The Dow Jones Industrial Average (INDEX: ^DJI) index is a rich hunting-ground for income investors. The index is packed with high-quality businesses, and since Cisco Systems (NAS: CSCO) fired up a dividend policy in 2011, every single one of the 30 members pays dividends today.
How does an income-hungry investor pick and choose between these mouth-watering yields? One obvious answer would be to simply grab the biggest yields available and then sit back and count the steady stream of dividend checks. But it ain't always that easy.
Telecom giant AT&T (NYS: T) currently offers the richest payouts on the Dow with a 5.4% yield. You can also set a clock based on the company's habit of raising dividend payouts every year:
Archrival Verizon (NYS: VZ) comes next with a 4.8% yield and very similar history of raises:
However, both of these stocks have soared in recent years, driving dividend yields down for new shareholders. The smartphone explosion has been very, very good to these companies, but the best time to invest here would have been a couple of years ago.
The third-richest payout runs straight in the other direction. Intel (NAS: INTC) yields 5.6% right now, and the chip giant's dividend yield has never been fatter:
Intel's share prices are plunging, as investors fear the end of the PC era. The company rules the PC world with an iron fist but has yet to make a mark on the mobile-computing market that's replacing it.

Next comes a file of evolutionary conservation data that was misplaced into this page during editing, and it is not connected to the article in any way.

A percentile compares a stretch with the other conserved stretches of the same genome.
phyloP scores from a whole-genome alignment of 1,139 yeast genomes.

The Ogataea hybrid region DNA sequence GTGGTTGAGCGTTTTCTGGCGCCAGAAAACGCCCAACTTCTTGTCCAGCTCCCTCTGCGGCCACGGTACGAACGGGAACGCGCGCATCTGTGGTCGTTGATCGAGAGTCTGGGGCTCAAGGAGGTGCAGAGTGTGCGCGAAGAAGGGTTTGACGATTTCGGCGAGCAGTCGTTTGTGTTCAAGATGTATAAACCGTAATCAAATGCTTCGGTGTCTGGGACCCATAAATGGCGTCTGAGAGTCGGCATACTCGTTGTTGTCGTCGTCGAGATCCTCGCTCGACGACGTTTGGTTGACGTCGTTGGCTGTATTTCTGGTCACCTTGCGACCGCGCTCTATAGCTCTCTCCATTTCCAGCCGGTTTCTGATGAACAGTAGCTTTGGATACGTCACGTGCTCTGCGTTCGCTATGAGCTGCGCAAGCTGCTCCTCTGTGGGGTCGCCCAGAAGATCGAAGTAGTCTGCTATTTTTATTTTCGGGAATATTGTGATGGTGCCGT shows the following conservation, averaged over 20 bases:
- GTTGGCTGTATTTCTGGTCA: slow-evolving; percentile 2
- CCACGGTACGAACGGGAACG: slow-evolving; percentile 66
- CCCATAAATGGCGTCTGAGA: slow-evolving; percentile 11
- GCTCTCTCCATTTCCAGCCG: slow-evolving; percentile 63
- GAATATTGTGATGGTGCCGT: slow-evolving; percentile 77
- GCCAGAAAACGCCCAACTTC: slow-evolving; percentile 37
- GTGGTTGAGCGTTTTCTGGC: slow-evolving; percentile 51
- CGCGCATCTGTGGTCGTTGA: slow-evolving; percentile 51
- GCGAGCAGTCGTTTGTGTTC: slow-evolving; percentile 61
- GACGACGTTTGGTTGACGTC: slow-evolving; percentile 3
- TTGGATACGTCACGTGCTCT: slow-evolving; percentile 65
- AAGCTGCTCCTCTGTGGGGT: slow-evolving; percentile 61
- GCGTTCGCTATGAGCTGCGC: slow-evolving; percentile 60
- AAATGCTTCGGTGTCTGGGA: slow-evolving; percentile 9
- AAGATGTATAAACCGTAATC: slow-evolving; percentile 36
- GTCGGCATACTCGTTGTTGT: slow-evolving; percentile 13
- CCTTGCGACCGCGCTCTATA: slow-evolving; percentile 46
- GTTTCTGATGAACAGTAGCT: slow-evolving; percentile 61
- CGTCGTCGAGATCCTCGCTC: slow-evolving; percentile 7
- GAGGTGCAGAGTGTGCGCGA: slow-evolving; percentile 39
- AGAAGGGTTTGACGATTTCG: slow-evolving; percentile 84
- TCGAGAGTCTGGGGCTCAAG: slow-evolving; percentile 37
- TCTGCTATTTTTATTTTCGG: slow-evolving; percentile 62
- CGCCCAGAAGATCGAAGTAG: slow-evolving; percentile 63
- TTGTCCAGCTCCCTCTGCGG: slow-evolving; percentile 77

If you believe in the "death of the PC" mantra, you'd be smart to invest in the telecoms that benefit from its demise. On the other hand, Intel makes sense if you see the company making inroads in the new era -- or if you think PCs and server systems are due for a comeback.
Will the chip champion be able to navigate these treacherous waters, or is it high time to look elsewhere? In this premium research report on Intel, our analyst runs through all of the key topics investors should understand about Intel. Better yet, you'll continue to receive updates for an entire year. Click here now to learn more.
The article The 3 Richest Dividend Yields on the Dow originally appeared on Fool.com.
Fool contributor Anders Bylund has no positions in the stocks mentioned above. Check out Anders' bio and holdings or follow him on Twitter and Google+.The Motley Fool owns shares of Intel. Motley Fool newsletter services recommend Intel and AT&T.; Try any of our Foolish newsletter services free for 30 days. We Fools may not all hold the same opinions, but we all believe that considering a diverse range of insights makes us better investors. The Motley Fool has a disclosure policy.